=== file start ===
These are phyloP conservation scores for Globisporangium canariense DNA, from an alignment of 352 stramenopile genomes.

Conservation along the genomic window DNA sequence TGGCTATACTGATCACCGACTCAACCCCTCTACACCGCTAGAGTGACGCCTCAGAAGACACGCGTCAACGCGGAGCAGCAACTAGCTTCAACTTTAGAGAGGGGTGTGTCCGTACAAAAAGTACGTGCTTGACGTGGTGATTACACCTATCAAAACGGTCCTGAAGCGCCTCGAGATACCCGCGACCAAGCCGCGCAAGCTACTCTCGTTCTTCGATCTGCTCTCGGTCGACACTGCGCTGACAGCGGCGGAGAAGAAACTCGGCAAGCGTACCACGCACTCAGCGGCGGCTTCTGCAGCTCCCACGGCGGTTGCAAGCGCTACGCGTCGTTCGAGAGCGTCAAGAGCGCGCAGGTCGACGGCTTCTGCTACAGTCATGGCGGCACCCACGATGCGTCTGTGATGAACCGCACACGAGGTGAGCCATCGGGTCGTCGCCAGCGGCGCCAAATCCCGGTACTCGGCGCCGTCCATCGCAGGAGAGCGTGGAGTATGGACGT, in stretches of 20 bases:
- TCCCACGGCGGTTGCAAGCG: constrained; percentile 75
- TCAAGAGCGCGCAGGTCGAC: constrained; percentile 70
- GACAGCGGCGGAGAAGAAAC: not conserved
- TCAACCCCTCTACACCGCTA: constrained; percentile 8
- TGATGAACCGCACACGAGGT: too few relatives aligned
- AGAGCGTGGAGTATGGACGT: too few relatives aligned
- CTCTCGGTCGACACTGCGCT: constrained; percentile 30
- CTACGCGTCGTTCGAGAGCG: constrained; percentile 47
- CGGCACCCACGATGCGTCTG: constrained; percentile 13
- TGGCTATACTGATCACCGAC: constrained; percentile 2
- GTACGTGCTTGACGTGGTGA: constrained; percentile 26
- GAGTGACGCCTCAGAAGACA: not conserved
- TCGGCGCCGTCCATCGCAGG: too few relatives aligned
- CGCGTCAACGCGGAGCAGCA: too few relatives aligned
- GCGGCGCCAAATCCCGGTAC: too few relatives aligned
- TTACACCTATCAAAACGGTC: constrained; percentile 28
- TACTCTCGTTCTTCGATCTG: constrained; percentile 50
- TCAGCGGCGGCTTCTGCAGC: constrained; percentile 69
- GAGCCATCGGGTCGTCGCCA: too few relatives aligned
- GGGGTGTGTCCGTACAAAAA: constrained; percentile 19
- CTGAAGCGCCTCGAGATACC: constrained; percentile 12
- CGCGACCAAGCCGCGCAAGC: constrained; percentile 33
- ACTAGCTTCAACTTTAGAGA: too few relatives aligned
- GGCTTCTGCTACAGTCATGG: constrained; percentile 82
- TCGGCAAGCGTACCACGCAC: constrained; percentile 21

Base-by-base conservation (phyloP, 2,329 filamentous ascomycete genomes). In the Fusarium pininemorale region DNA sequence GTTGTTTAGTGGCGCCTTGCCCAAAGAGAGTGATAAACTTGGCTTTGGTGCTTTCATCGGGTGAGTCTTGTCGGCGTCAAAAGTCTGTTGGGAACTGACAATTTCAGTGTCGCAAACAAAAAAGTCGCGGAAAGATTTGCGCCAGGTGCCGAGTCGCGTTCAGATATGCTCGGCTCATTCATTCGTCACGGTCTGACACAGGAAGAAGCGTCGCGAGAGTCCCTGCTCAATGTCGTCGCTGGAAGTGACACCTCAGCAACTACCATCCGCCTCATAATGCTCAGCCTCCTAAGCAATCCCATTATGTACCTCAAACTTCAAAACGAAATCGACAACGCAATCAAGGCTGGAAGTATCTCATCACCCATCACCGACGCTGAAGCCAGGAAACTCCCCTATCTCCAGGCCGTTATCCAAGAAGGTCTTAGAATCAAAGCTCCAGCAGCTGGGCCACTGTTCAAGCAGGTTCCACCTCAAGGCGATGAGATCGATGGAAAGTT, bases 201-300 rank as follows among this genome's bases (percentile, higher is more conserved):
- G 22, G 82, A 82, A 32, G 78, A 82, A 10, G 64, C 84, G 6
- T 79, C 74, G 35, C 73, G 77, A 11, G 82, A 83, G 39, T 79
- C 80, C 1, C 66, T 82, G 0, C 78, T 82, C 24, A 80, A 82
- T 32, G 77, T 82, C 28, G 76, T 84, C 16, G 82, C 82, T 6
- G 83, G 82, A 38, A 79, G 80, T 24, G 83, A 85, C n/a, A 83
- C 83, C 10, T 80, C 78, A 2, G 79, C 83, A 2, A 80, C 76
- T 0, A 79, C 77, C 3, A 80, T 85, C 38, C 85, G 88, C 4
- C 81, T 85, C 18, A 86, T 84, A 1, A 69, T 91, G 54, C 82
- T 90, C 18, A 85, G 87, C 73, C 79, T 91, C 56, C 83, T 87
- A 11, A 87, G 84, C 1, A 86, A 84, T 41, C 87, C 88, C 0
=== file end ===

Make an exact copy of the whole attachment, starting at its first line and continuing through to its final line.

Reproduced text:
These are phyloP conservation scores for Globisporangium canariense DNA, from an alignment of 352 stramenopile genomes.

Conservation along the genomic window DNA sequence TGGCTATACTGATCACCGACTCAACCCCTCTACACCGCTAGAGTGACGCCTCAGAAGACACGCGTCAACGCGGAGCAGCAACTAGCTTCAACTTTAGAGAGGGGTGTGTCCGTACAAAAAGTACGTGCTTGACGTGGTGATTACACCTATCAAAACGGTCCTGAAGCGCCTCGAGATACCCGCGACCAAGCCGCGCAAGCTACTCTCGTTCTTCGATCTGCTCTCGGTCGACACTGCGCTGACAGCGGCGGAGAAGAAACTCGGCAAGCGTACCACGCACTCAGCGGCGGCTTCTGCAGCTCCCACGGCGGTTGCAAGCGCTACGCGTCGTTCGAGAGCGTCAAGAGCGCGCAGGTCGACGGCTTCTGCTACAGTCATGGCGGCACCCACGATGCGTCTGTGATGAACCGCACACGAGGTGAGCCATCGGGTCGTCGCCAGCGGCGCCAAATCCCGGTACTCGGCGCCGTCCATCGCAGGAGAGCGTGGAGTATGGACGT, in stretches of 20 bases:
- TCCCACGGCGGTTGCAAGCG: constrained; percentile 75
- TCAAGAGCGCGCAGGTCGAC: constrained; percentile 70
- GACAGCGGCGGAGAAGAAAC: not conserved
- TCAACCCCTCTACACCGCTA: constrained; percentile 8
- TGATGAACCGCACACGAGGT: too few relatives aligned
- AGAGCGTGGAGTATGGACGT: too few relatives aligned
- CTCTCGGTCGACACTGCGCT: constrained; percentile 30
- CTACGCGTCGTTCGAGAGCG: constrained; percentile 47
- CGGCACCCACGATGCGTCTG: constrained; percentile 13
- TGGCTATACTGATCACCGAC: constrained; percentile 2
- GTACGTGCTTGACGTGGTGA: constrained; percentile 26
- GAGTGACGCCTCAGAAGACA: not conserved
- TCGGCGCCGTCCATCGCAGG: too few relatives aligned
- CGCGTCAACGCGGAGCAGCA: too few relatives aligned
- GCGGCGCCAAATCCCGGTAC: too few relatives aligned
- TTACACCTATCAAAACGGTC: constrained; percentile 28
- TACTCTCGTTCTTCGATCTG: constrained; percentile 50
- TCAGCGGCGGCTTCTGCAGC: constrained; percentile 69
- GAGCCATCGGGTCGTCGCCA: too few relatives aligned
- GGGGTGTGTCCGTACAAAAA: constrained; percentile 19
- CTGAAGCGCCTCGAGATACC: constrained; percentile 12
- CGCGACCAAGCCGCGCAAGC: constrained; percentile 33
- ACTAGCTTCAACTTTAGAGA: too few relatives aligned
- GGCTTCTGCTACAGTCATGG: constrained; percentile 82
- TCGGCAAGCGTACCACGCAC: constrained; percentile 21

Base-by-base conservation (phyloP, 2,329 filamentous ascomycete genomes). In the Fusarium pininemorale region DNA sequence GTTGTTTAGTGGCGCCTTGCCCAAAGAGAGTGATAAACTTGGCTTTGGTGCTTTCATCGGGTGAGTCTTGTCGGCGTCAAAAGTCTGTTGGGAACTGACAATTTCAGTGTCGCAAACAAAAAAGTCGCGGAAAGATTTGCGCCAGGTGCCGAGTCGCGTTCAGATATGCTCGGCTCATTCATTCGTCACGGTCTGACACAGGAAGAAGCGTCGCGAGAGTCCCTGCTCAATGTCGTCGCTGGAAGTGACACCTCAGCAACTACCATCCGCCTCATAATGCTCAGCCTCCTAAGCAATCCCATTATGTACCTCAAACTTCAAAACGAAATCGACAACGCAATCAAGGCTGGAAGTATCTCATCACCCATCACCGACGCTGAAGCCAGGAAACTCCCCTATCTCCAGGCCGTTATCCAAGAAGGTCTTAGAATCAAAGCTCCAGCAGCTGGGCCACTGTTCAAGCAGGTTCCACCTCAAGGCGATGAGATCGATGGAAAGTT, bases 201-300 rank as follows among this genome's bases (percentile, higher is more conserved):
- G 22, G 82, A 82, A 32, G 78, A 82, A 10, G 64, C 84, G 6
- T 79, C 74, G 35, C 73, G 77, A 11, G 82, A 83, G 39, T 79
- C 80, C 1, C 66, T 82, G 0, C 78, T 82, C 24, A 80, A 82
- T 32, G 77, T 82, C 28, G 76, T 84, C 16, G 82, C 82, T 6
- G 83, G 82, A 38, A 79, G 80, T 24, G 83, A 85, C n/a, A 83
- C 83, C 10, T 80, C 78, A 2, G 79, C 83, A 2, A 80, C 76
- T 0, A 79, C 77, C 3, A 80, T 85, C 38, C 85, G 88, C 4
- C 81, T 85, C 18, A 86, T 84, A 1, A 69, T 91, G 54, C 82
- T 90, C 18, A 85, G 87, C 73, C 79, T 91, C 56, C 83, T 87
- A 11, A 87, G 84, C 1, A 86, A 84, T 41, C 87, C 88, C 0